The organisation’s long-term goals include multiplying the population they serve from 200,000 to 1,000,000 people over the next 12 months, and to keep working with the Ministry of Health to transform the Malagasy public health system into one that truly includes everyone. To achieve this, Tara envisions the Ifanadiana district as an “innovation hub for all stakeholders,” adding that she hopes it provides “inspiration within Madagascar and beyond.”




The Luminos Fund works across Ghana, Lebanon, Liberia and The Gambia, but their original and largest programme lies in Ethiopia.

Between 2000 and the beginning of the COVID-19 pandemic, the Ethiopian government reduced the percentage of primary-school-aged children out of schools from 60% to 14%. Despite these gains, at least 3.9 million children still remain outside the education system in Ethiopia.

Luminos runs an accelerated learning programme called Second Chance that can reach these children and help them assimilate into government schools.

Thanks to Luminos, 152,927 children have been given a second chance education, with over 90% successfully transitioning to government schools.

Luminos’ CEO Caitlin Baron explains that it took time to build the trust of the Ethiopian government. “When you work on the challenge of out of school children, that can make governments feel a bit defensive. Because essentially, you're sort of highlighting where the system has failed.”

For several years, Luminos unsuccessfully invited the Ethiopian Regional Education Bureau to visit their classrooms. “But finally,” tells Caitlin, “in year five we got a crack in the door and the head of the Bureau agreed to visit our classrooms, and that's when everything changed.”

The moment was a paradigm shift for Luminos and the Ministry soon became more willing to collaborate.

”A critical piece of the puzzle was our longstanding approach of working in partnership with Community-Based Organizations, and our decision to commission evaluations from Ethiopian researchers, in addition to those from the University of Sussex. Both elements signalled to government that we were a part of the Ethiopian fabric and committed to advancing local solutions.”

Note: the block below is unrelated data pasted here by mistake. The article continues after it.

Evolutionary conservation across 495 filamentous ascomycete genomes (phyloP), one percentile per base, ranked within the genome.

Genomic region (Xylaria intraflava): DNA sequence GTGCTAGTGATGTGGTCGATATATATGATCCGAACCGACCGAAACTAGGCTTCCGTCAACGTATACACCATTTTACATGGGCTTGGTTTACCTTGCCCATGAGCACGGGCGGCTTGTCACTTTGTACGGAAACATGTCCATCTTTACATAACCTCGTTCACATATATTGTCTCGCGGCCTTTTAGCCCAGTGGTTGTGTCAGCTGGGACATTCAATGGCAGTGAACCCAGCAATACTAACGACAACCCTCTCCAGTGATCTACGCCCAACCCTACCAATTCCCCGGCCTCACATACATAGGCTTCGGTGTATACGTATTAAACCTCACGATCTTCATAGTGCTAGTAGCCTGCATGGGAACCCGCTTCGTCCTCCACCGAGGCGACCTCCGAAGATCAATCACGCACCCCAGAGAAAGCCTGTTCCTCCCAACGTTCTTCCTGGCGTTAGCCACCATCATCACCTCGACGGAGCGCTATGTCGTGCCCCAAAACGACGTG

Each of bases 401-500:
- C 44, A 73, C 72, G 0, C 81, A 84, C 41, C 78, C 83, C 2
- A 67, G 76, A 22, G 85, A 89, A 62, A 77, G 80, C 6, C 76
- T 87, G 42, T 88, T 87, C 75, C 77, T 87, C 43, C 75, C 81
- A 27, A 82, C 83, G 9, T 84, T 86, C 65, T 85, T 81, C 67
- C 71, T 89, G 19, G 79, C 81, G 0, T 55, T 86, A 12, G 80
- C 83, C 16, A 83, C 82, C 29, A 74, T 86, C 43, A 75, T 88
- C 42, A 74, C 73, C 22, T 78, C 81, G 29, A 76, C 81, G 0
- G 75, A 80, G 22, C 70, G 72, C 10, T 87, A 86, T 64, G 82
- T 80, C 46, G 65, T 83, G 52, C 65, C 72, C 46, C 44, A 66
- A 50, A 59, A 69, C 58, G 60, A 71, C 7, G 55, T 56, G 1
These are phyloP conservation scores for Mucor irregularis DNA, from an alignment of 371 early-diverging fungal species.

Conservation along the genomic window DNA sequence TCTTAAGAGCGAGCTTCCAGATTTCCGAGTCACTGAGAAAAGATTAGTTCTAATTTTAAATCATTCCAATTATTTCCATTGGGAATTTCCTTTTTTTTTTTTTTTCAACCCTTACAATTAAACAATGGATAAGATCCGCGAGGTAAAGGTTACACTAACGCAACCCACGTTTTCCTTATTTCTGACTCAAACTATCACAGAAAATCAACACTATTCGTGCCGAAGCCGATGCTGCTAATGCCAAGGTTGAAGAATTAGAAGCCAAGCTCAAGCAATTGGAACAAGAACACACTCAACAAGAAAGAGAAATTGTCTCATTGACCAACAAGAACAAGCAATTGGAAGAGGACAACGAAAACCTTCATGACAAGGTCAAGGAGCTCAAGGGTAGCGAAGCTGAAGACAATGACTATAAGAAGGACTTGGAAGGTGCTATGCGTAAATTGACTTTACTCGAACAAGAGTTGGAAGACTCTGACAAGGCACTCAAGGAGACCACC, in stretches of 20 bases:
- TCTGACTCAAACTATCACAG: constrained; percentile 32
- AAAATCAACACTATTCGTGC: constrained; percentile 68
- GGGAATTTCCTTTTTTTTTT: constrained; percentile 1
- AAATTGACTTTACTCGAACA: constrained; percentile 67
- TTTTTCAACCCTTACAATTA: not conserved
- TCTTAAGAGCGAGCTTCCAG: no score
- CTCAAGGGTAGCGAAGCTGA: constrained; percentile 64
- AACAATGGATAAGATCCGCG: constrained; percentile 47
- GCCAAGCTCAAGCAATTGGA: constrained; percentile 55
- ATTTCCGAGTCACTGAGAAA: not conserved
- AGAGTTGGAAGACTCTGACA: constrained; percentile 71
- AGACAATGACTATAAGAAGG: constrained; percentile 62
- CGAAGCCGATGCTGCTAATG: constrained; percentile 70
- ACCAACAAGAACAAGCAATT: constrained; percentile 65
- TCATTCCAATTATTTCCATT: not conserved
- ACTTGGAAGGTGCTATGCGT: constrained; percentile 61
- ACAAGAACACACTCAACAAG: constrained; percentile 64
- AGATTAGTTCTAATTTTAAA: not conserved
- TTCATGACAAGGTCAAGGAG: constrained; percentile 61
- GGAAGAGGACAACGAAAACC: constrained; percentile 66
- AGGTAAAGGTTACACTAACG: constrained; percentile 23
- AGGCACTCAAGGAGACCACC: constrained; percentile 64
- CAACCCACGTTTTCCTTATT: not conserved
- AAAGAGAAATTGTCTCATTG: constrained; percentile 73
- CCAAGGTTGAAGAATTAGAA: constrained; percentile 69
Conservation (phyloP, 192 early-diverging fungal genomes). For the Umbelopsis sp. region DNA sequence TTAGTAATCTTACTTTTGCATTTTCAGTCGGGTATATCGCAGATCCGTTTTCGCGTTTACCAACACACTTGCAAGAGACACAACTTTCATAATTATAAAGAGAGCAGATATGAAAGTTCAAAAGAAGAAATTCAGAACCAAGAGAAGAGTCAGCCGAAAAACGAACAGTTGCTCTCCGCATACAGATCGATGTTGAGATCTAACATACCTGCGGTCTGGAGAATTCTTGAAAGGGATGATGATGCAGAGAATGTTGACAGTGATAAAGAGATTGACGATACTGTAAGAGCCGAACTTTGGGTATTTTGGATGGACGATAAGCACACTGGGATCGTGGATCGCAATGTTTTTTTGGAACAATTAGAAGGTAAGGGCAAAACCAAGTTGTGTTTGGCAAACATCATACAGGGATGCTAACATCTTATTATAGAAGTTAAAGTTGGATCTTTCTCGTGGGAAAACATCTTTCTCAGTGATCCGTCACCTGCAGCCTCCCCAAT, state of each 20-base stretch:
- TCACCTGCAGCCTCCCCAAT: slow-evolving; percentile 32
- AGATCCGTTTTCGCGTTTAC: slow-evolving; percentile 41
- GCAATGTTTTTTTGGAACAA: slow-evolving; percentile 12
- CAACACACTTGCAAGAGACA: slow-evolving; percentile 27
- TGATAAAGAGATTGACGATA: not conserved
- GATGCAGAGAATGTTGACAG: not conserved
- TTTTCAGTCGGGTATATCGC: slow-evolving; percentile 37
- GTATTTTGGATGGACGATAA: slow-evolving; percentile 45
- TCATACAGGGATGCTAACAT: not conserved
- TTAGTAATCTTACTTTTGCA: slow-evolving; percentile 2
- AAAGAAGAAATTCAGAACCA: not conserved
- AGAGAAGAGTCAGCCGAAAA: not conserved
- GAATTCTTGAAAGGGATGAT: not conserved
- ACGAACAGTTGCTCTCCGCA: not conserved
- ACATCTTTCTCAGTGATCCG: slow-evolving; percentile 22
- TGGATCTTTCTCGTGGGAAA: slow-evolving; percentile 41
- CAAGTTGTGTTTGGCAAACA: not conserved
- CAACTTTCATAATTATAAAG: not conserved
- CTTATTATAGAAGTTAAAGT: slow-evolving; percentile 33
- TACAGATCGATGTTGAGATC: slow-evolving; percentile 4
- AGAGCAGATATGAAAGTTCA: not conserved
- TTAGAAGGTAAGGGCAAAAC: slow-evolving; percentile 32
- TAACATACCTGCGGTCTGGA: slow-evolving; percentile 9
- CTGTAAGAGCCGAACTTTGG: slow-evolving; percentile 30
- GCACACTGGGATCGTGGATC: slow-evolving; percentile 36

Following a successful pilot implemented by the Ministry of Education in 2017, the national government scaled Luminos’ approach to reach thousands of additional students.

Caitlin explains that there’s often openness within governments to try new solutions, but resourcing constraints can stand in the way. Luminos has been able to provide critical support in training teachers in new approaches, generating real time data to inform how, and where, their model is rolled out. To date, Luminos have trained over 4,800 teachers in Ethiopia.

“When you get it right, you appreciate exactly what it took, both from a standpoint of good ideas and programme models, but honestly, just hard work on the part of people on the frontlines to make it work,” Caitlin beams.

Sub-Saharan Africa has the highest rate of children out of schools worldwide, and after school closures from COVID-19, one of the immediate challenges Luminos faces is the risk of a ‘lost generation.’

But with the 2030 SDGs and universal education on Caitlin’s mind, she wants Luminos to continue acting as government’s R&D lab for advancing new ways to reach children at the margins.

“We're currently in five countries, but we'd like to expand in a new country every two years to be around as long-term partners to ministries of education,” she adds.